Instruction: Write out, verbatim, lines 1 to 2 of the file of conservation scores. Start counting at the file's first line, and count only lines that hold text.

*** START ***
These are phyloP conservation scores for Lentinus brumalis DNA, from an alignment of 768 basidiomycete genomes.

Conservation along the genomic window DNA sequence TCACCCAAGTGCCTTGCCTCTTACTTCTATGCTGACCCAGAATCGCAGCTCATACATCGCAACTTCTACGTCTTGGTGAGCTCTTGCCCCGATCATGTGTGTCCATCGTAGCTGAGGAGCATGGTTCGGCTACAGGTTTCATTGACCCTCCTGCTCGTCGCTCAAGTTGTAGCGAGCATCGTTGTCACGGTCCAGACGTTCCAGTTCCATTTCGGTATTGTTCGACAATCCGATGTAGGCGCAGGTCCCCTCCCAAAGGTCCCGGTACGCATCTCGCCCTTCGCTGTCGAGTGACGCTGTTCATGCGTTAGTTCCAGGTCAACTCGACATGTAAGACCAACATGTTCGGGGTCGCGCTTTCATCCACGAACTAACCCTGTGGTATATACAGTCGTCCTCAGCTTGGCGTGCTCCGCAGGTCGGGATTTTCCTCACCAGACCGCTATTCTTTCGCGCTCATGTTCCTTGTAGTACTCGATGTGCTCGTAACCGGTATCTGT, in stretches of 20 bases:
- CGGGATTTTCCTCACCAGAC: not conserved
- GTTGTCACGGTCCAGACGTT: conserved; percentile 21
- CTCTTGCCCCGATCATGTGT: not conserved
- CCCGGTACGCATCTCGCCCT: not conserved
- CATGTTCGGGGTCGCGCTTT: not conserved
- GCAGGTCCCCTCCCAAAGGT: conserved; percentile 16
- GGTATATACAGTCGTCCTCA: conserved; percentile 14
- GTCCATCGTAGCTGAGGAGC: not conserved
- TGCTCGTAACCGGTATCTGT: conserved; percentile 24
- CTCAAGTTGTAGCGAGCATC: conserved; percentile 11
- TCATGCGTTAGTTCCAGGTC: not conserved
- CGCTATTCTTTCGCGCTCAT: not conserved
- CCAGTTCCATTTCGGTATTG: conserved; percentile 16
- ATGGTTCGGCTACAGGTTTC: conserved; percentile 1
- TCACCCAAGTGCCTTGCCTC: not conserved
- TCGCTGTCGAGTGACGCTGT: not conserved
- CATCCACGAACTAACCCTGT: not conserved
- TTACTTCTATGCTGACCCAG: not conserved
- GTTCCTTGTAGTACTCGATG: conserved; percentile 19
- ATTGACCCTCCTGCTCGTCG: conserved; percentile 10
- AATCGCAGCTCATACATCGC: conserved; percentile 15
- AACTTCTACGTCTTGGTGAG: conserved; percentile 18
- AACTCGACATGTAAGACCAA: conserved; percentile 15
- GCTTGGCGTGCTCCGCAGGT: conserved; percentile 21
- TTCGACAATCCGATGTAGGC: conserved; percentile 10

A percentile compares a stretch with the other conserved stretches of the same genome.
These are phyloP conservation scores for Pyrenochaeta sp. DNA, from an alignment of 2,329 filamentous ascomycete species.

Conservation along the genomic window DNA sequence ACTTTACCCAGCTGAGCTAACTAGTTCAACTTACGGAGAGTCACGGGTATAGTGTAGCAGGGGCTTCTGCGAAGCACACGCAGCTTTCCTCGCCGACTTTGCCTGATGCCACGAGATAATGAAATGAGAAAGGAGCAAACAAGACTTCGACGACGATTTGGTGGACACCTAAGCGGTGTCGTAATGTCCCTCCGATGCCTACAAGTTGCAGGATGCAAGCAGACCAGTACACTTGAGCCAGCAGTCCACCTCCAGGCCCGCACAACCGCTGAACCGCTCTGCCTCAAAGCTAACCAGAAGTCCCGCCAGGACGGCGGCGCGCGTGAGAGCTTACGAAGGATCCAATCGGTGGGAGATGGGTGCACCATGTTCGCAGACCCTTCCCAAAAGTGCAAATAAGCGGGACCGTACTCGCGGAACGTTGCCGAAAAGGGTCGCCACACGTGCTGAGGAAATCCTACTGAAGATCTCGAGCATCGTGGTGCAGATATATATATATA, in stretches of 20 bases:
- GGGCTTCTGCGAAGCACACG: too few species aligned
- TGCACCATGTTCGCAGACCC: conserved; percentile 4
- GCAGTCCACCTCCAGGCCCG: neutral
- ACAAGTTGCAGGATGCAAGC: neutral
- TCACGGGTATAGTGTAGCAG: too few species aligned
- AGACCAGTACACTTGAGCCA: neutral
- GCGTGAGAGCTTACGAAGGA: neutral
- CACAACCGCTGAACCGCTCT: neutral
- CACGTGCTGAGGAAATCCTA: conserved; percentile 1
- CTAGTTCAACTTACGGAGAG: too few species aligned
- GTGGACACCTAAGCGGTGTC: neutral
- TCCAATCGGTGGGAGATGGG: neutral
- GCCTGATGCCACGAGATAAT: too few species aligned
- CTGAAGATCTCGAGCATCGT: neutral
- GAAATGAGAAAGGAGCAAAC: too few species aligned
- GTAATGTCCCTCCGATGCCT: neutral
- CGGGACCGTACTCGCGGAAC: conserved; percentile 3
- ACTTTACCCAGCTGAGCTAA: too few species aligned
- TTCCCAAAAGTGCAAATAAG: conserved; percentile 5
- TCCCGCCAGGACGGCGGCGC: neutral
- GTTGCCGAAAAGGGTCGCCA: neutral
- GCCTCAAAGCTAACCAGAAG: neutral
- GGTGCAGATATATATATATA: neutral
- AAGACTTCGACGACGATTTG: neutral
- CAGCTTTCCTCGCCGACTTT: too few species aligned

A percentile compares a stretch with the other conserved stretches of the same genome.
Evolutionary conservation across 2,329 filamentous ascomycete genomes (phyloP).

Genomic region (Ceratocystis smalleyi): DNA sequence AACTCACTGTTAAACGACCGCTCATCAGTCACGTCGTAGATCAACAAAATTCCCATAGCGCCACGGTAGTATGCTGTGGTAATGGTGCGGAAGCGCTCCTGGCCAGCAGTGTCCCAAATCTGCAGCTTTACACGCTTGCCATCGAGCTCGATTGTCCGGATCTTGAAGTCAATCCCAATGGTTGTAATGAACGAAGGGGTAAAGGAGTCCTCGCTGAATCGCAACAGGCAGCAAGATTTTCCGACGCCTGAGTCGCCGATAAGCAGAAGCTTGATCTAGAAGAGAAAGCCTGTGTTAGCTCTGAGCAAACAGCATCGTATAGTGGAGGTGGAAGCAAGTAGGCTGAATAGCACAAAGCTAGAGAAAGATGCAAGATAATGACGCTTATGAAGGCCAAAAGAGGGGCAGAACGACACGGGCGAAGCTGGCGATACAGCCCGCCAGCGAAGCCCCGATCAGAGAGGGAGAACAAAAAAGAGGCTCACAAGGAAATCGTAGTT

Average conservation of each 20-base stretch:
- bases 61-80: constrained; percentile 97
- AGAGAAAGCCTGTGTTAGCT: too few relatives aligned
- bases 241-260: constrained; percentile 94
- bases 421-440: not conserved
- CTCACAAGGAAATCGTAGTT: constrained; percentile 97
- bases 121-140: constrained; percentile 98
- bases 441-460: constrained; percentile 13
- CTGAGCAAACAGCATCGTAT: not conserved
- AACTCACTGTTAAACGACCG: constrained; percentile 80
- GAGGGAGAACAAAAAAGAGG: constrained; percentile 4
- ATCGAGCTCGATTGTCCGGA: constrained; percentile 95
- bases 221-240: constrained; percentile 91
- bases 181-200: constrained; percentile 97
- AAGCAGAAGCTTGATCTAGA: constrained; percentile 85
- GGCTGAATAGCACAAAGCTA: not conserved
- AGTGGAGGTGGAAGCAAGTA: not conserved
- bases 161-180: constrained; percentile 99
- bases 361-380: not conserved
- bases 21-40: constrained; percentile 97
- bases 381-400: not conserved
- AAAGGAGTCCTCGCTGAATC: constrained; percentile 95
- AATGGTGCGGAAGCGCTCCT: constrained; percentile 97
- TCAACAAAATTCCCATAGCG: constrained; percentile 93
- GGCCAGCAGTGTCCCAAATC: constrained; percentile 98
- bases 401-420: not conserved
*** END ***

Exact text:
These are phyloP conservation scores for Lentinus brumalis DNA, from an alignment of 768 basidiomycete genomes.

Conservation along the genomic window DNA sequence TCACCCAAGTGCCTTGCCTCTTACTTCTATGCTGACCCAGAATCGCAGCTCATACATCGCAACTTCTACGTCTTGGTGAGCTCTTGCCCCGATCATGTGTGTCCATCGTAGCTGAGGAGCATGGTTCGGCTACAGGTTTCATTGACCCTCCTGCTCGTCGCTCAAGTTGTAGCGAGCATCGTTGTCACGGTCCAGACGTTCCAGTTCCATTTCGGTATTGTTCGACAATCCGATGTAGGCGCAGGTCCCCTCCCAAAGGTCCCGGTACGCATCTCGCCCTTCGCTGTCGAGTGACGCTGTTCATGCGTTAGTTCCAGGTCAACTCGACATGTAAGACCAACATGTTCGGGGTCGCGCTTTCATCCACGAACTAACCCTGTGGTATATACAGTCGTCCTCAGCTTGGCGTGCTCCGCAGGTCGGGATTTTCCTCACCAGACCGCTATTCTTTCGCGCTCATGTTCCTTGTAGTACTCGATGTGCTCGTAACCGGTATCTGT, in stretches of 20 bases: